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Ada Lovelace, Albert Einstein, Alfred Russel Wallace, carbon-based life, Cass Sunstein, cleantech, complexity theory, conceptual framework, cosmic microwave background, crowdsourcing, data acquisition, digital Maoism, discovery of DNA, Dmitri Mendeleev, double entry bookkeeping, double helix, Douglas Engelbart, Drosophila, Edmond Halley, Edward Lloyd's coffeehouse, Ernest Rutherford, Geoffrey West, Santa Fe Institute, greed is good, Hans Lippershey, Henri Poincaré, hive mind, Howard Rheingold, hypertext link, invention of air conditioning, invention of movable type, invention of the printing press, invention of the telephone, Isaac Newton, Islamic Golden Age, Jacquard loom, James Hargreaves, James Watt: steam engine, Jane Jacobs, Jaron Lanier, John Snow's cholera map, Joseph Schumpeter, Joseph-Marie Jacquard, Kevin Kelly, lone genius, Louis Daguerre, Louis Pasteur, Mason jar, Mercator projection, On the Revolutions of the Heavenly Spheres, online collectivism, packet switching, PageRank, patent troll, pattern recognition, price mechanism, profit motive, Ray Oldenburg, Richard Florida, Richard Thaler, Ronald Reagan, side project, Silicon Valley, silicon-based life, six sigma, Solar eclipse in 1919, spinning jenny, Steve Jobs, Steve Wozniak, Stewart Brand, The Death and Life of Great American Cities, The Great Good Place, The Wisdom of Crowds, Thomas Kuhn: the structure of scientific revolutions, transaction costs, urban planning

HEREDITY (1865) The idea that parents pass certain hereditary qualities to their offspring was originated by Augustinian monk and scientist Gregor Mendel from his work on plants, though his principles were synthesized into a wider theory of genetics by Thomas Hunt Morgan in the early twentieth century. TYPEWRITER (1868) After the invention of an inefficient typographer machine in 1829, American inventor Christopher Latham Sholes patented the first practical typewriter in 1868 with the help of his associates, pioneering a type-bar system and the QWERTY arrangement of keys to avoid jamming. TELEPHONE (1876) The patent for the invention of the telephone was a hotly contested item, leading to a last-minute race to the patent office between American engineer Alexander Graham Bell and American electrical engineer Elisha Gray. Bell ultimately received the patent for the device, which transmitted voice signals electrically. ENZYMES (1878) First named by German doctor Wilhelm Kühne in 1878, enzymes—proteins that act as catalysts for chemical reactions by speeding up the process—were more fully understood due to the studies of German chemist Eduard Buchner and French chemist Louis Pasteur.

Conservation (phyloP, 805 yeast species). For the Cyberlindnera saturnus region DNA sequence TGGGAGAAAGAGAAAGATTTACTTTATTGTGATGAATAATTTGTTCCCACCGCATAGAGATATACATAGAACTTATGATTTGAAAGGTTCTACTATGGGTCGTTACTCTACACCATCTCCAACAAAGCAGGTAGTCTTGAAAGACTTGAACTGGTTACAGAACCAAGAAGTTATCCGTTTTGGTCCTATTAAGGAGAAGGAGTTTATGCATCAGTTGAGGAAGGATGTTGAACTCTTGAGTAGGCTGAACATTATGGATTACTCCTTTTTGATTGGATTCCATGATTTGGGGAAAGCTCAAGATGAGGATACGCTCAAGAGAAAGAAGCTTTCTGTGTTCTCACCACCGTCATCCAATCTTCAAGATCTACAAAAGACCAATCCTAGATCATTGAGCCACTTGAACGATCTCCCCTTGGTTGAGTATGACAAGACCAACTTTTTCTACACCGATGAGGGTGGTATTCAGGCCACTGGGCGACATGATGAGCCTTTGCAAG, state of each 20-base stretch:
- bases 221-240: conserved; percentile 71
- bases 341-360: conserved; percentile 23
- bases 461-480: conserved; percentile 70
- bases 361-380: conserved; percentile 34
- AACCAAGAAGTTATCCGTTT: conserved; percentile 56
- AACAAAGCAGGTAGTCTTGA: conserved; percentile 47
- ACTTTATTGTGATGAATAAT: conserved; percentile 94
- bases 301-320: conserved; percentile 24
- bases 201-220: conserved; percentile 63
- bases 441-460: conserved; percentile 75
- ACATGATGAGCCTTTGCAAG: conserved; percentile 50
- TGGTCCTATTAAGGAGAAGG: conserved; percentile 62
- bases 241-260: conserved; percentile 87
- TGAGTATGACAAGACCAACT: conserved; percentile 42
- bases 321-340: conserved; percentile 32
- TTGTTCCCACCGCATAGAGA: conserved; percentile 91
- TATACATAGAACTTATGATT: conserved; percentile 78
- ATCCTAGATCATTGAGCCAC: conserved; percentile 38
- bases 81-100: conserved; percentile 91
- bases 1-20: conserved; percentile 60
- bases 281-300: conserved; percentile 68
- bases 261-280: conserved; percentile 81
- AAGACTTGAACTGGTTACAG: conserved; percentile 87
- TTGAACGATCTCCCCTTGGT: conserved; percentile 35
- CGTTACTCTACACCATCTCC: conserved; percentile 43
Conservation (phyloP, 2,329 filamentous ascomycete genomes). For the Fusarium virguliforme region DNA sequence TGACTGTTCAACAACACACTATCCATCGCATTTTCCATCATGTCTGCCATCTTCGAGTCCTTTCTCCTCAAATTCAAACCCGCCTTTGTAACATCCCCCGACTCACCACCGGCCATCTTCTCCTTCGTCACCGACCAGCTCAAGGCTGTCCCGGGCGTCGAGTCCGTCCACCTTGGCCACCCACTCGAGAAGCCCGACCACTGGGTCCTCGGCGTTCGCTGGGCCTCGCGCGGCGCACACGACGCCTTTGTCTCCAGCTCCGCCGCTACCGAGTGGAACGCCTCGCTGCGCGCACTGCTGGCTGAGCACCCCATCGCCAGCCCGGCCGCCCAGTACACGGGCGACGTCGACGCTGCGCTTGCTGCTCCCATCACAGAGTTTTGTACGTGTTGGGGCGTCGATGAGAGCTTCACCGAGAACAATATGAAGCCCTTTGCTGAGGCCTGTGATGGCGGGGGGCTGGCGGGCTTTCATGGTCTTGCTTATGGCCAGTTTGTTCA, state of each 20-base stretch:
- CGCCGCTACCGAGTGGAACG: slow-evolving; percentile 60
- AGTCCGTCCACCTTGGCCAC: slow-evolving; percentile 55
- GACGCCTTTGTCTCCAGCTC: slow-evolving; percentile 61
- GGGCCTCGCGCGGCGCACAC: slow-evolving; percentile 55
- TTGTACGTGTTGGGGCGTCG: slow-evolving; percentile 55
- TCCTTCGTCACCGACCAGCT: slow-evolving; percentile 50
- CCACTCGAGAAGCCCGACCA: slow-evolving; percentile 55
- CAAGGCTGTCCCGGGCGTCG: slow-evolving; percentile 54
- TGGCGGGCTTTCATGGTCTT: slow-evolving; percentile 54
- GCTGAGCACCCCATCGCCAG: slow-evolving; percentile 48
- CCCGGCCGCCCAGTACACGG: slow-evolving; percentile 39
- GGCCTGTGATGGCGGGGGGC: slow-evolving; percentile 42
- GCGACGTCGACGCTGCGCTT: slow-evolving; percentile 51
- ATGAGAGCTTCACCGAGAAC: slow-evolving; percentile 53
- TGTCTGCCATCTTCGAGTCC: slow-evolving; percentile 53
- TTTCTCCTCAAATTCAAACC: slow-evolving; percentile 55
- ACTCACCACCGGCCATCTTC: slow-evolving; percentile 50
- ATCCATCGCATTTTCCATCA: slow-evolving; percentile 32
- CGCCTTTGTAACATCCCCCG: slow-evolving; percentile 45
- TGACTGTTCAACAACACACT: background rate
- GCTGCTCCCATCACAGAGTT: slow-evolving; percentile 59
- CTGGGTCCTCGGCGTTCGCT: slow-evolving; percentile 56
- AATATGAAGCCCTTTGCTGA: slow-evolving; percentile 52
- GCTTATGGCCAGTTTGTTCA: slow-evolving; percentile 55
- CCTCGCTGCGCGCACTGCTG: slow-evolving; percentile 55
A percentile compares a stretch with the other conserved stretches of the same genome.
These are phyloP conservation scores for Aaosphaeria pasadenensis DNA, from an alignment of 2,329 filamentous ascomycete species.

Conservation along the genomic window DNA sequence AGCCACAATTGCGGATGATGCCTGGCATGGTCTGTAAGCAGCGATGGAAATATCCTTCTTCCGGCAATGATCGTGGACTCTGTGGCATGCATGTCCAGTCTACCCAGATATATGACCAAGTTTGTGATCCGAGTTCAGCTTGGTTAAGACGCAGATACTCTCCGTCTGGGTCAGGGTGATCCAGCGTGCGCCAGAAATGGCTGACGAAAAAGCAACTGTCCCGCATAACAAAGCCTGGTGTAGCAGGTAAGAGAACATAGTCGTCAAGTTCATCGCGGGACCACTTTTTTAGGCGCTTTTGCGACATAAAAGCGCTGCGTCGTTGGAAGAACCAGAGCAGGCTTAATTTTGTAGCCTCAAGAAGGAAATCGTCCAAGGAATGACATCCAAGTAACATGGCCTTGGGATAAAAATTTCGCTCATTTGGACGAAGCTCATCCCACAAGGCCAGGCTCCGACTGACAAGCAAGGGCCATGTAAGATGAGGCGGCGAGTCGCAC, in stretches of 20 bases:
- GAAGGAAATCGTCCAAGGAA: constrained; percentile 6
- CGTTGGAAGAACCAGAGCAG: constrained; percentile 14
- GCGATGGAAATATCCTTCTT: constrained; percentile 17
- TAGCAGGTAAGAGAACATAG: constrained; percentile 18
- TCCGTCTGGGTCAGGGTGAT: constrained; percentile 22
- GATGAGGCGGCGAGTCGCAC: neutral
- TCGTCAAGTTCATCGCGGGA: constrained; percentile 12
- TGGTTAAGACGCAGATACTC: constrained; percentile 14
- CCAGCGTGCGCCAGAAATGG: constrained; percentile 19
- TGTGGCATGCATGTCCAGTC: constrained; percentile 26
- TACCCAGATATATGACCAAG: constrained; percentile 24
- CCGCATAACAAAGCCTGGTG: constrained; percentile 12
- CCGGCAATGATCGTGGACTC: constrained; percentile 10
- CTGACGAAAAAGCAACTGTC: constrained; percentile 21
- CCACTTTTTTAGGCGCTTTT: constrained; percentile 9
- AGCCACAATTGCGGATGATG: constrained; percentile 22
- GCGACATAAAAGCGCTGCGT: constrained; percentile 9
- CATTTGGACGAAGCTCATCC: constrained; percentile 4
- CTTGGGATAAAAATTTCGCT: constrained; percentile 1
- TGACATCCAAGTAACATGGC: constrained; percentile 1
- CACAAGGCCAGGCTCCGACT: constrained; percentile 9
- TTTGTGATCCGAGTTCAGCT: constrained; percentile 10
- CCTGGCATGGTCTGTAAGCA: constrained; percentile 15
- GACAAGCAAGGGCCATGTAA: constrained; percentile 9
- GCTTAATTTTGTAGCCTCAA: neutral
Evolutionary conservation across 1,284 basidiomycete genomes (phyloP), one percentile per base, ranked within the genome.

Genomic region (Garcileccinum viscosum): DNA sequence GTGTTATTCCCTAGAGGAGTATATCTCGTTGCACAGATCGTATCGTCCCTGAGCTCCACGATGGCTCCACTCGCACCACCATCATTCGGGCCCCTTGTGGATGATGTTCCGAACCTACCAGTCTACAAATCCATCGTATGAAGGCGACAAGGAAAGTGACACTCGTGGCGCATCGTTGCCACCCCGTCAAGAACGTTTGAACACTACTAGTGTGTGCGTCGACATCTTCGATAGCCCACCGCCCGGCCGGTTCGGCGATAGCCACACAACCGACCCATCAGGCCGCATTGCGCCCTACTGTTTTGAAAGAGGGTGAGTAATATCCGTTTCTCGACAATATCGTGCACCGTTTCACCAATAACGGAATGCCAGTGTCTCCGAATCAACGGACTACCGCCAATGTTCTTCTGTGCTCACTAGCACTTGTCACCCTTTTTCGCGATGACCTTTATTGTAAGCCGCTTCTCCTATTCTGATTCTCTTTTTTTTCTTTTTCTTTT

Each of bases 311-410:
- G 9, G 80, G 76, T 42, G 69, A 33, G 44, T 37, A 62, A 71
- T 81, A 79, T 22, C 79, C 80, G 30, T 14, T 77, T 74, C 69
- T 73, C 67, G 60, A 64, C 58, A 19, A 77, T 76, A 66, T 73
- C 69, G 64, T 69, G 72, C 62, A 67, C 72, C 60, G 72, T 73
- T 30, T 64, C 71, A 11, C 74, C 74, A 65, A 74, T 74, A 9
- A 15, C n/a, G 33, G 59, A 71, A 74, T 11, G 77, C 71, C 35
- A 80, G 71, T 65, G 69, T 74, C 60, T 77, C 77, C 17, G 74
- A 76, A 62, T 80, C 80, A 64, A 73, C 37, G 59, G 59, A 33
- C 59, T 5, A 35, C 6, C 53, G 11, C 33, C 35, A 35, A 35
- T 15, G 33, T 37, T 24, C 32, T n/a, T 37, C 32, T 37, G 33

pages: 218 words: 63,471

How We Got Here: A Slightly Irreverent History of Technology and Markets by Andy Kessler

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Albert Einstein, Andy Kessler, automated trading system, bank run, Big bang: deregulation of the City of London, Bretton Woods, British Empire, buttonwood tree, Claude Shannon: information theory, Corn Laws, Edward Lloyd's coffeehouse, fiat currency, floating exchange rates, Fractional reserve banking, full employment, Grace Hopper, invention of the steam engine, invention of the telephone, invisible hand, Isaac Newton, Jacquard loom, Jacquard loom, James Hargreaves, James Watt: steam engine, John von Neumann, joint-stock company, joint-stock limited liability company, Joseph-Marie Jacquard, Maui Hawaii, Menlo Park, Metcalfe's law, packet switching, price mechanism, probability theory / Blaise Pascal / Pierre de Fermat, profit motive, railway mania, RAND corporation, Silicon Valley, Small Order Execution System, South Sea Bubble, spice trade, spinning jenny, Steve Jobs, supply-chain management, supply-chain management software, trade route, transatlantic slave trade, transatlantic slave trade, tulip mania, Turing machine, Turing test, William Shockley: the traitorous eight